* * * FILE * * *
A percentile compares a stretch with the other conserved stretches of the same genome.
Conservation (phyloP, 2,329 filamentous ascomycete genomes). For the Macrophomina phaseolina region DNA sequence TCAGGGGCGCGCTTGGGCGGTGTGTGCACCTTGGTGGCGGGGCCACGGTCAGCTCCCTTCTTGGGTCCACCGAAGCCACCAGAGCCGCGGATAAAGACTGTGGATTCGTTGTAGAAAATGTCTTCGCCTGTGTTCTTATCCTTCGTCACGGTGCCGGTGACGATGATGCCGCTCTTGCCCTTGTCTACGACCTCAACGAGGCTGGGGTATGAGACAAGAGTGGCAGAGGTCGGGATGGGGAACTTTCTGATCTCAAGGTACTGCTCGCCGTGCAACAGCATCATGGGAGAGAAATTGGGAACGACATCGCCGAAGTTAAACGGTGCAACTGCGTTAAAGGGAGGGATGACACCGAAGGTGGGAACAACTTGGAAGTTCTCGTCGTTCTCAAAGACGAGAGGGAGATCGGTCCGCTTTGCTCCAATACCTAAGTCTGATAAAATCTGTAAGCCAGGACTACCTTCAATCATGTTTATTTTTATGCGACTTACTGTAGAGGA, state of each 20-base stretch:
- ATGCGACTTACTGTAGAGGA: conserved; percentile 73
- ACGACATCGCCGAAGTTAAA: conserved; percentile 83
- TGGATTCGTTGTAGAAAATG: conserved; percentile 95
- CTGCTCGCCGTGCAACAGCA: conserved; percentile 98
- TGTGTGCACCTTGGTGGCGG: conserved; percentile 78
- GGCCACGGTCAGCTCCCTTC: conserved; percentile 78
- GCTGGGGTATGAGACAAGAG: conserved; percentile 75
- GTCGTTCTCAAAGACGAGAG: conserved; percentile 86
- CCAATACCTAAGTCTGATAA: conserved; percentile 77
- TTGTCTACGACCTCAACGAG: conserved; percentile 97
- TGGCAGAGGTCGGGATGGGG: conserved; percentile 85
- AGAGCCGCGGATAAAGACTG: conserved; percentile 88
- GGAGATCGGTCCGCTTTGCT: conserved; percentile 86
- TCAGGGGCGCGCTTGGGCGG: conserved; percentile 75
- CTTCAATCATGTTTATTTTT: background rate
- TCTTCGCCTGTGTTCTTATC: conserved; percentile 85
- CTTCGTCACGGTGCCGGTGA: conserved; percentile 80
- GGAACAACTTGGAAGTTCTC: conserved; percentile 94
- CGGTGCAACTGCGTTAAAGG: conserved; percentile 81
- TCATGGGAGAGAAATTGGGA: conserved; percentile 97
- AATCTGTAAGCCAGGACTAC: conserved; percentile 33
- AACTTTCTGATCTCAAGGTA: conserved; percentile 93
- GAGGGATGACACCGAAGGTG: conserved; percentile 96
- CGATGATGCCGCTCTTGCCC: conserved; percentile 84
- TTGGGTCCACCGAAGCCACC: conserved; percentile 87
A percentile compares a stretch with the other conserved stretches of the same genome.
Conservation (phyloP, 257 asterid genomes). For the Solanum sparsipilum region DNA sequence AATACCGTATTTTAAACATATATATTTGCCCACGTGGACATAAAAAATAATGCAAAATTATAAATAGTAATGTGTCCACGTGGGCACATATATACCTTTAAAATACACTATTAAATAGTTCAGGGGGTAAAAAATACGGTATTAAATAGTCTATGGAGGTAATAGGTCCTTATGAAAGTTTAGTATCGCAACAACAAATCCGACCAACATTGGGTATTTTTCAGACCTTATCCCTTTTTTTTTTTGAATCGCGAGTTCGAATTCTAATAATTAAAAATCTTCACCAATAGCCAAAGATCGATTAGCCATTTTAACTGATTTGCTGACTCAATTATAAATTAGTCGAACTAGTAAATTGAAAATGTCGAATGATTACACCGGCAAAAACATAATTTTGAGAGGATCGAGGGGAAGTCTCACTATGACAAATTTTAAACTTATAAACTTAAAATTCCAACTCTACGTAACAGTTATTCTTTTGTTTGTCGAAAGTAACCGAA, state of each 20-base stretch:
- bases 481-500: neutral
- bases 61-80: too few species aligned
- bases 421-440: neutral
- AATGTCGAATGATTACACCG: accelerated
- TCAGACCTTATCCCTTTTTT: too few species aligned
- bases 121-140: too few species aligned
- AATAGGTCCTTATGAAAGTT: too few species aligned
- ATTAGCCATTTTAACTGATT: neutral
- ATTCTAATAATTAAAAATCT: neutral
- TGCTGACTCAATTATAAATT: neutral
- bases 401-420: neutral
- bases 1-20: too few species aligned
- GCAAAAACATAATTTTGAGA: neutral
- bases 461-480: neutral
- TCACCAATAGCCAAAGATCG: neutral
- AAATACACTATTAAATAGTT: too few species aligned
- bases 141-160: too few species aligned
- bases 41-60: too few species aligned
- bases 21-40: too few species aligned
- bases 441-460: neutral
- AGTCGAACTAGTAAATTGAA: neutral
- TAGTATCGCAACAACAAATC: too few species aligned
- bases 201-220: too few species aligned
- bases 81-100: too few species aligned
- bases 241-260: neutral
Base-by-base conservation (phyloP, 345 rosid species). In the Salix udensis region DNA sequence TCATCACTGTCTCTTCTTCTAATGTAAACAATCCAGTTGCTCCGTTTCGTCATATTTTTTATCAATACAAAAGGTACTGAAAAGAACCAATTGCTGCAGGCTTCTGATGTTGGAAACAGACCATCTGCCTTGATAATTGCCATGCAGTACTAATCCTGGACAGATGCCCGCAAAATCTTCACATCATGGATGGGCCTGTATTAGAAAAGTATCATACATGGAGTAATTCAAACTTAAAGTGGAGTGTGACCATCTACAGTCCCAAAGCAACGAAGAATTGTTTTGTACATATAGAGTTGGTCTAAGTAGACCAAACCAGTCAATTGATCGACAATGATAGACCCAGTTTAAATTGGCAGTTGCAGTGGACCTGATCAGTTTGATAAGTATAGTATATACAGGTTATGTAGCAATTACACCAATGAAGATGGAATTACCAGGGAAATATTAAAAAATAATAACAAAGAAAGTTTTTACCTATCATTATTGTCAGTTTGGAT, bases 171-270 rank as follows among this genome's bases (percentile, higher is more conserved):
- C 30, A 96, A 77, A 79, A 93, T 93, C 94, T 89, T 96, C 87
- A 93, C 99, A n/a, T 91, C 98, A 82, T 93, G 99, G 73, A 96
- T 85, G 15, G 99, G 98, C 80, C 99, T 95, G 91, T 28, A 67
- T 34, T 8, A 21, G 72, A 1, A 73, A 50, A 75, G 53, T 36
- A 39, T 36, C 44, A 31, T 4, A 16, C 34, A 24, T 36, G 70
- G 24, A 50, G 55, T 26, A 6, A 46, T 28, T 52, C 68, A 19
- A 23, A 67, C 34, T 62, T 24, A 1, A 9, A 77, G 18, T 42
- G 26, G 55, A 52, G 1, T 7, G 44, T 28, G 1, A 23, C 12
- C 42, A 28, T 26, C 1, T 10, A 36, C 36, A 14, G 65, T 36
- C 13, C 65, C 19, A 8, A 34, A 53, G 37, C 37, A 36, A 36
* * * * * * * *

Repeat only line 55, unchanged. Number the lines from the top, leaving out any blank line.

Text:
Base-by-base conservation (phyloP, 345 rosid species). In the Salix udensis region DNA sequence TCATCACTGTCTCTTCTTCTAATGTAAACAATCCAGTTGCTCCGTTTCGTCATATTTTTTATCAATACAAAAGGTACTGAAAAGAACCAATTGCTGCAGGCTTCTGATGTTGGAAACAGACCATCTGCCTTGATAATTGCCATGCAGTACTAATCCTGGACAGATGCCCGCAAAATCTTCACATCATGGATGGGCCTGTATTAGAAAAGTATCATACATGGAGTAATTCAAACTTAAAGTGGAGTGTGACCATCTACAGTCCCAAAGCAACGAAGAATTGTTTTGTACATATAGAGTTGGTCTAAGTAGACCAAACCAGTCAATTGATCGACAATGATAGACCCAGTTTAAATTGGCAGTTGCAGTGGACCTGATCAGTTTGATAAGTATAGTATATACAGGTTATGTAGCAATTACACCAATGAAGATGGAATTACCAGGGAAATATTAAAAAATAATAACAAAGAAAGTTTTTACCTATCATTATTGTCAGTTTGGAT, bases 171-270 rank as follows among this genome's bases (percentile, higher is more conserved):